Not to spoil anyone’s appetite, but I found this picture here via this Alternet article, and had to share. If that’s who I think it is on the table — that is, if it’s who it looks like — I wouldn’t recommend him to the diners. My guess is he’s gonna be tough, stringy, and more than a little bitter.
Speaking of tough and bitter — again, not to ruin anyone’s appetite — the Alternet article offer a rather interesting look at turkeys from someone who developed a kind of bond with them, after meeting a few at an animal sanctuary and discovering alternatives to traditional Thanksgiving fare. There’s a video too, after the jump, but I’d recommend waiting until well after dinner to watch it.
But the Alternet article is inoffensive enough to read before dinner.
Turkeys love to be caressed, and people often remark that they respond just like their own dogs and cats. Turkeys even make a purring sound when they are content, and not until you’ve had a hen fall asleep under your arm have you lived. She will literally melt under your touch, relax her body, and begin to close her eyes, softly clucking all the while. It’s a sight to see, and I’m moved every time I have the privilege to witness it.
Some turkeys are more affectionate than others, climbing into your lap and making themselves as comfortable as can be. At an animal sanctuary I frequent, a particularly friendly turkey became known for her propensity to hug. As soon as you crouched down, she would run over to you, press her body against yours, and crane her head over your shoulders, clucking all the while. It’s amazing how so generous a hug can be given by something with no arms.
They’re not all saints, but some are heroes. One turkey became my personal protector when I was trying to clean a barn and was continually accosted by a particularly rude and aggressive bird. Each time the aggressor would begin to close in on me, my hero would waddle over and get between me and his barn-mate. It was remarkable, and it happened over and over (turkeys are very persistent). What made this scene even more touching was the fact that these toms suffered from bumble foot, abscesses on the footpads that resemble corns, a common occurrence in domesticated turkeys. Between their grotesquely large breasts and inflamed feet, turkeys walk very awkwardly and with a lot of effort. I was very touched that such an effort was made on my behalf.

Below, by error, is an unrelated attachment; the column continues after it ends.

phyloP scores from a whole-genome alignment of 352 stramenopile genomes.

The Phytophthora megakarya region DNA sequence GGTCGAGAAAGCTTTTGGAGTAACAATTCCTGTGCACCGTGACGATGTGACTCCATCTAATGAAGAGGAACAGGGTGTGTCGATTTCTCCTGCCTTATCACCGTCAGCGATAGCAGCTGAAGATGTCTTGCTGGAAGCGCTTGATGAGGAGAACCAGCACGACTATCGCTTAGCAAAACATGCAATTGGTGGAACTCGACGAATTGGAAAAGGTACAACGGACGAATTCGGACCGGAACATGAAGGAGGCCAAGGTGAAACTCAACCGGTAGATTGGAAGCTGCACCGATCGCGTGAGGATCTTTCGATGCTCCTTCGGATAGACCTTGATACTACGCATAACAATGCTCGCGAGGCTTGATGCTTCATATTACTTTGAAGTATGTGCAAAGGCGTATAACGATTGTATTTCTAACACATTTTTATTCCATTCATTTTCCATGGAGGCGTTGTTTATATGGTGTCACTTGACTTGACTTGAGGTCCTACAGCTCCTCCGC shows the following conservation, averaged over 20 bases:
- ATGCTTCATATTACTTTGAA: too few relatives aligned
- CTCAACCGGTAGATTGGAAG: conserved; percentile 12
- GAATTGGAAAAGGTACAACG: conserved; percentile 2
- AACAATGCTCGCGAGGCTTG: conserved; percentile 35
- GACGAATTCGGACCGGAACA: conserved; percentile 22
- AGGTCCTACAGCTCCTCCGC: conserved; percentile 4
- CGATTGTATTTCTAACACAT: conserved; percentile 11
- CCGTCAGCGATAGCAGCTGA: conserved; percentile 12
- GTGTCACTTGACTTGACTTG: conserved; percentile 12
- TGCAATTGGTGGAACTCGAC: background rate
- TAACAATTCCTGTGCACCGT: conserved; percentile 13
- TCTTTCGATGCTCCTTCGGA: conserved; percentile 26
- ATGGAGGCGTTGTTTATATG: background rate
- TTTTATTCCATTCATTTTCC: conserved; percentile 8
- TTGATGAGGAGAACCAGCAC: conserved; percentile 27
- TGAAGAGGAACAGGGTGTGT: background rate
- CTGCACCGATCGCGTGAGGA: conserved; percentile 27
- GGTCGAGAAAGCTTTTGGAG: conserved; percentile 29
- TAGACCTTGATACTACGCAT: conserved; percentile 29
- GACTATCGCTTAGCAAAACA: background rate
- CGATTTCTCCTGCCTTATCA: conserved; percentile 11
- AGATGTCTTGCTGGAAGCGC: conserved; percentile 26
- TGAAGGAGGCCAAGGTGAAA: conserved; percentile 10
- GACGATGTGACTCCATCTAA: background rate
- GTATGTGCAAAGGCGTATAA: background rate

More about domesticated turkeys comes via Compassion Over Killing, my favorite vegetarian/animal-rights organization. Their latest email arrived in my inbox last night, and featured this glimpse into the factory farming of turkeys.
While employed at a North Carolina turkey hatchery that now supplies Butterball, a COK investigator documented the conditions forced upon newly-hatched chicks. As the investigation video shows, from the moment they’re hatched, these turkeys are submerged into a world of misery. Dumped out of metal trays and jostled onto conveyor belts after being mechanically separated from cracked egg shells, the newly-hatched turkeys are tossed around like inanimate objects—they are sorted, sexed, de-beaked, de-toed, and in some cases de-snooded before they are packed up and shipped off to a “grow out” confinement facility.
The video further reveals that not all chicks survive this harsh process. Countless chicks become mangled from the machinery, suffocated in plastic bags, or deemed “surplus” and dumped (along with injured chicks) into the same disposal system as the discarded egg shells they were separated from hours earlier.
There’s also this video. (Again, might not be the best viewing too before or after dinner.)
Unfortunately, free-range may not be all it’s cracked up to be either, if this farm tour is any indication. (Talk to the UDSA about that.) Fortunately, if you’re interested, COK offers some vegetarian alternatives to turkey.